Asus ROG Zephyrus G14 review: Punches above its weight
Asus seems way too keen on expanding its ROG empire in India. We say this because quite recently we saw the launch of ROG Phone 3 and within a couple of weeks we are here writing about the ROG Zephyrus G14 – a gaming laptop that clubs ‘compact’ with ‘power’. The laptop has launched at ₹98,900, which doesn’t seem much for a gaming laptop but it does make life tougher for Acer, Dell and HP to some extent. Zephyrus is not a new line of gaming laptop but over the years it has become popular for delivering the best value for entry-level gamers. And it does make sense considering the gaming market is still an upward graph in India.
We got our hands on the Asus ROG Zephyrus G14 almost a month ago and of course, we tested it not only just with gaming, but as a daily driver for average and other heavy work as well. But while power and features are everything that gaming laptops are all about, Asus has always been innovative with the looks and this time it has done the same. Half of the shell is nothing but LED lights that act like a secondary screen (kind of).
So, this and a lot more to talk about.
Design and display
The 14-inch screen is a delight to look at. There’s no extra reflection because of matte coating and like other Asus laptops, opening the screen lifts the keyboard area slightly above the surface. That solution not just helps dissipate heat but also hides a good amount of bezels below the screen. As far as the quality goes, you’re looking at a Pantone validated 100% sRGB display with 85% screen to body ratio, which is not bad for a small-sized gaming laptop. There’s also FHD and UHD resolution variants with up to 120Hz refresh rate.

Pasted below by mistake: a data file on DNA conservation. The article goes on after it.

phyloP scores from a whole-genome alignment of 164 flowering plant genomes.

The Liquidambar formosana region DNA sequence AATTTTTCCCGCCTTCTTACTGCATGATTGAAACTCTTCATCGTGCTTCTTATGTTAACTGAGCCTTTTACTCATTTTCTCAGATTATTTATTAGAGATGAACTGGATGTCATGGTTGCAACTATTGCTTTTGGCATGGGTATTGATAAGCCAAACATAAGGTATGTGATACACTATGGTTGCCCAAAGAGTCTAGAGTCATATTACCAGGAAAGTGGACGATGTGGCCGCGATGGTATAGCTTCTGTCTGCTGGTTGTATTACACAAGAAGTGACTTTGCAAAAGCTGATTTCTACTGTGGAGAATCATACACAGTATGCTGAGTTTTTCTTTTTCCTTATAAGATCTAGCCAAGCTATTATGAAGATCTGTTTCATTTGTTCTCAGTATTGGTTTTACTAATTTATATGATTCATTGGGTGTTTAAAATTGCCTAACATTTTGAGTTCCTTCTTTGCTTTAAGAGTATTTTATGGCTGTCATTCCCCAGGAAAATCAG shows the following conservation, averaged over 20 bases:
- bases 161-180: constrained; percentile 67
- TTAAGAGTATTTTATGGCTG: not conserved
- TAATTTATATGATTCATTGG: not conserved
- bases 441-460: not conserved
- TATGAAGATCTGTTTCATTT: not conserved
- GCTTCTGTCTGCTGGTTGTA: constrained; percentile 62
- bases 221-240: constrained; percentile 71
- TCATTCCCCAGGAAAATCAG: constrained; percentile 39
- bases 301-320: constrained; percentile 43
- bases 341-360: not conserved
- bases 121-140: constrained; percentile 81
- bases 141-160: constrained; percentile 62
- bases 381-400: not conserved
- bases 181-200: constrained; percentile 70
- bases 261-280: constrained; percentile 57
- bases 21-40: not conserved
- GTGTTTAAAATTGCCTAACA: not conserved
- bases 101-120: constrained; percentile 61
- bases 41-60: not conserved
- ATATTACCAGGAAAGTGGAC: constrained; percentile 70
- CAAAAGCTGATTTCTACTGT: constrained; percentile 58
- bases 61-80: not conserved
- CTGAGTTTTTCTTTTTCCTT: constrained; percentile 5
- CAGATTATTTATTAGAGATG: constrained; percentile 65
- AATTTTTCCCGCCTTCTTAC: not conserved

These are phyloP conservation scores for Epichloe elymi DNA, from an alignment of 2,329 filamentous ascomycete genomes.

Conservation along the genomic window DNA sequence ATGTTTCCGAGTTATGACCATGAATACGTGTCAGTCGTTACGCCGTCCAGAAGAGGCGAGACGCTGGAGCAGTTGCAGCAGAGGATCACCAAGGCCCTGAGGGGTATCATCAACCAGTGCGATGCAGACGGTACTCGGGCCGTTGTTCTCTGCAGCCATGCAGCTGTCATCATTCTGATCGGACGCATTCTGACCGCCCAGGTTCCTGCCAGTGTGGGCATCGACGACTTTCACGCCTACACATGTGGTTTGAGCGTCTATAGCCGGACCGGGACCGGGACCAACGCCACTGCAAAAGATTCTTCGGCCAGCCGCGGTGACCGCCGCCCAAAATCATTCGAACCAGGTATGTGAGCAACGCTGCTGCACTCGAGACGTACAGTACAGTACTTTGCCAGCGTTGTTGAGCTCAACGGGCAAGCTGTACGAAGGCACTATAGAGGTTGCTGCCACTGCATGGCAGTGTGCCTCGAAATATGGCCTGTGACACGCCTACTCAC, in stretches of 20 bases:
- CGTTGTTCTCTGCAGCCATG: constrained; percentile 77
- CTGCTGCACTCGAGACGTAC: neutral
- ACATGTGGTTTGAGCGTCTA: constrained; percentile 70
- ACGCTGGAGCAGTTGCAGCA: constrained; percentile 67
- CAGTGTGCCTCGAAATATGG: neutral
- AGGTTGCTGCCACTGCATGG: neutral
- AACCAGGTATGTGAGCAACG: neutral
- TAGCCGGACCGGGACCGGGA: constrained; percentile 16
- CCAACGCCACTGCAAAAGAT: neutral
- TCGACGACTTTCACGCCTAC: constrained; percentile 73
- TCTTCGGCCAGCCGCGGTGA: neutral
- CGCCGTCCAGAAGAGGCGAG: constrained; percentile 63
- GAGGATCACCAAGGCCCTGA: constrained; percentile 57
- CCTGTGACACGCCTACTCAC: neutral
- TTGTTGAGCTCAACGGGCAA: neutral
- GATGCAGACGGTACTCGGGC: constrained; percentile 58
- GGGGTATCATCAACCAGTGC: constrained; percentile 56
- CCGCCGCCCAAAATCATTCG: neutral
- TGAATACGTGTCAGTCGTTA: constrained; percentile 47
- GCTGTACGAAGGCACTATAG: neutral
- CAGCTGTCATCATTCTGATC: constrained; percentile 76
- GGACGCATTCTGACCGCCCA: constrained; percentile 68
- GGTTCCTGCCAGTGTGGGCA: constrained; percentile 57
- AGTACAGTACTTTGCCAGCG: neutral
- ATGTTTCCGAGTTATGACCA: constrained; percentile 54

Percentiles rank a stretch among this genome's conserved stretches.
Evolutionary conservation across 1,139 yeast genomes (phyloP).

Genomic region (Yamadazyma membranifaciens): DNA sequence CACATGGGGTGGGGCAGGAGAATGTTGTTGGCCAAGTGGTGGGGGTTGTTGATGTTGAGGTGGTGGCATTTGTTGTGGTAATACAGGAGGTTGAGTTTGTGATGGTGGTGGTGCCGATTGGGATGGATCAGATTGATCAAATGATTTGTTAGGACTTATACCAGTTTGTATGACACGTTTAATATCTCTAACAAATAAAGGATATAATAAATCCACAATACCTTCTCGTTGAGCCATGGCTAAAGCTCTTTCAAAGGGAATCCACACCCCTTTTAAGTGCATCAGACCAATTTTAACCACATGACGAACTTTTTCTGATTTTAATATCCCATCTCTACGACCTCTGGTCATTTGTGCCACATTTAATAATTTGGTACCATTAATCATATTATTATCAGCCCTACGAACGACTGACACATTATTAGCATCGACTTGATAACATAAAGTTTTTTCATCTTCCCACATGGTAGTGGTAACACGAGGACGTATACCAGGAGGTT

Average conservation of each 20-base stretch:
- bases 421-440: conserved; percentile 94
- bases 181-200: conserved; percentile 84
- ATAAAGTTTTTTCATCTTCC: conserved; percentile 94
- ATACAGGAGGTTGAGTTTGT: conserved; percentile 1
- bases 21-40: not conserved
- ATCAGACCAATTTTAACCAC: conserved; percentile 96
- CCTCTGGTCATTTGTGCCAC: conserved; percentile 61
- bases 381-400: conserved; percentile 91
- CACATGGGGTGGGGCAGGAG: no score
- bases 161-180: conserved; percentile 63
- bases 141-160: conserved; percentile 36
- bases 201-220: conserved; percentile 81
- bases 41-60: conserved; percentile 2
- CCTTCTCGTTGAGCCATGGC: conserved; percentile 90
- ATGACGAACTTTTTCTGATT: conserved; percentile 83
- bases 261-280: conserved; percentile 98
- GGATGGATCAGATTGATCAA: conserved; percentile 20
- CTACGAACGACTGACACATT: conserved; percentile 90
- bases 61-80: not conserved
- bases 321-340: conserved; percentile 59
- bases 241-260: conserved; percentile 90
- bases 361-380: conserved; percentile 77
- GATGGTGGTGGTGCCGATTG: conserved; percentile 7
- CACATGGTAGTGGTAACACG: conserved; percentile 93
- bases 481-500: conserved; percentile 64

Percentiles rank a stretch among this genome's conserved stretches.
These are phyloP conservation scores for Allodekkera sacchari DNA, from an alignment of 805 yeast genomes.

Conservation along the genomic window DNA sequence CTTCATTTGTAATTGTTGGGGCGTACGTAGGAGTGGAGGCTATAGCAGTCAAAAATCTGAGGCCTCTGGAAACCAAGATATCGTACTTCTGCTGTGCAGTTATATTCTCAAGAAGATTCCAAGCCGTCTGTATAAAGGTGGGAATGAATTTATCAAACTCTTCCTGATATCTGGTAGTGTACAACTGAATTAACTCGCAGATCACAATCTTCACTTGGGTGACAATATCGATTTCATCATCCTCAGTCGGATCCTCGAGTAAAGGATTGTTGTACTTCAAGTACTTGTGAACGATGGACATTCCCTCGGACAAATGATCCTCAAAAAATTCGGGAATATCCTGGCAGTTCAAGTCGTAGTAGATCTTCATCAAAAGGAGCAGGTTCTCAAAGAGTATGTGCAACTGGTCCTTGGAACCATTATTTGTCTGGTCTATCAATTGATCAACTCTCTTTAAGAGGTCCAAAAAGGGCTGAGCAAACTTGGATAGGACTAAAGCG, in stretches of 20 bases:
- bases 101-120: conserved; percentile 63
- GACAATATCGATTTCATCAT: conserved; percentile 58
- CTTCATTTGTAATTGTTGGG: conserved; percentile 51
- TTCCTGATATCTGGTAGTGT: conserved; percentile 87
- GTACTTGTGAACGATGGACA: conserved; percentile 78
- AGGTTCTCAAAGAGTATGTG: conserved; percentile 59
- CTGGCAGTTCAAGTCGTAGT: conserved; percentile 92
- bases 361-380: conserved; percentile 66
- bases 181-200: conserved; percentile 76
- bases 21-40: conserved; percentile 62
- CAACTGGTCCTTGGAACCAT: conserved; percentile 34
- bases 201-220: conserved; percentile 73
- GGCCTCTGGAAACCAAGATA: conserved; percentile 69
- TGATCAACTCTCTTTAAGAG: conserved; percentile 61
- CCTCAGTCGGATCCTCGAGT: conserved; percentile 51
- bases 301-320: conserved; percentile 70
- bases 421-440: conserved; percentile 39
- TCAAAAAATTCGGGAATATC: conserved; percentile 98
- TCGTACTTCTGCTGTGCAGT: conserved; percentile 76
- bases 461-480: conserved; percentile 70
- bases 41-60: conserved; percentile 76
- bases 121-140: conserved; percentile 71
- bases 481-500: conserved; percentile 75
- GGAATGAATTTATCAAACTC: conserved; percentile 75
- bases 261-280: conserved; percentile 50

While it’s a good canvas to play games on, it’s not really bad for watching other content as well. Since it covers 117% of the sRGB colour gamut, you can be sure to get a good, vibrant panel along with better brightness with higher nits as compared to other gaming laptops with a 14-inch screen.
And talking about the screen, there’s a secondary display of sorts in the form of Anime Matrix LEDs at the back. And this is also one of the key reasons that make Zephyrus G14 stand apart from other traditional ones. Some might like it and some may find it a bit too flashy for their taste. For the ones who fall in the latter half of the spectrum, there’s a non-Anime Matrix version as well. We did like it, not only because it does bring the fun novelty to it but also because it shows some bits of useful information such as time, date, emails in your inbox and even the battery charge left.
You can control those LEDs from Asus Armoury Crate software, write custom texts, upload moving gifs or just play with the pre-loaded light effects. However, you won’t be seeing much of this since it is at the back of the screen.
The keyboard is not bad at all since it’s compact and prevents you from flexing your fingers. The travel time of keys are deep and the keystrokes are slightly louder than usual, probably because of more travel time.
Other than this you get the usual set of features like the ‘hidden’ fingerprint sensor that is embedded on the power button, dedicated key to change fan speed and open Asus Armoury Crate and control other functions. Also, since this is a gaming laptop, it is well-fitted with ports. The list includes HDMI, USB 3.2 Gen 2 Type-C, headphone jack and USB 3.1 Gen 1 Type-A.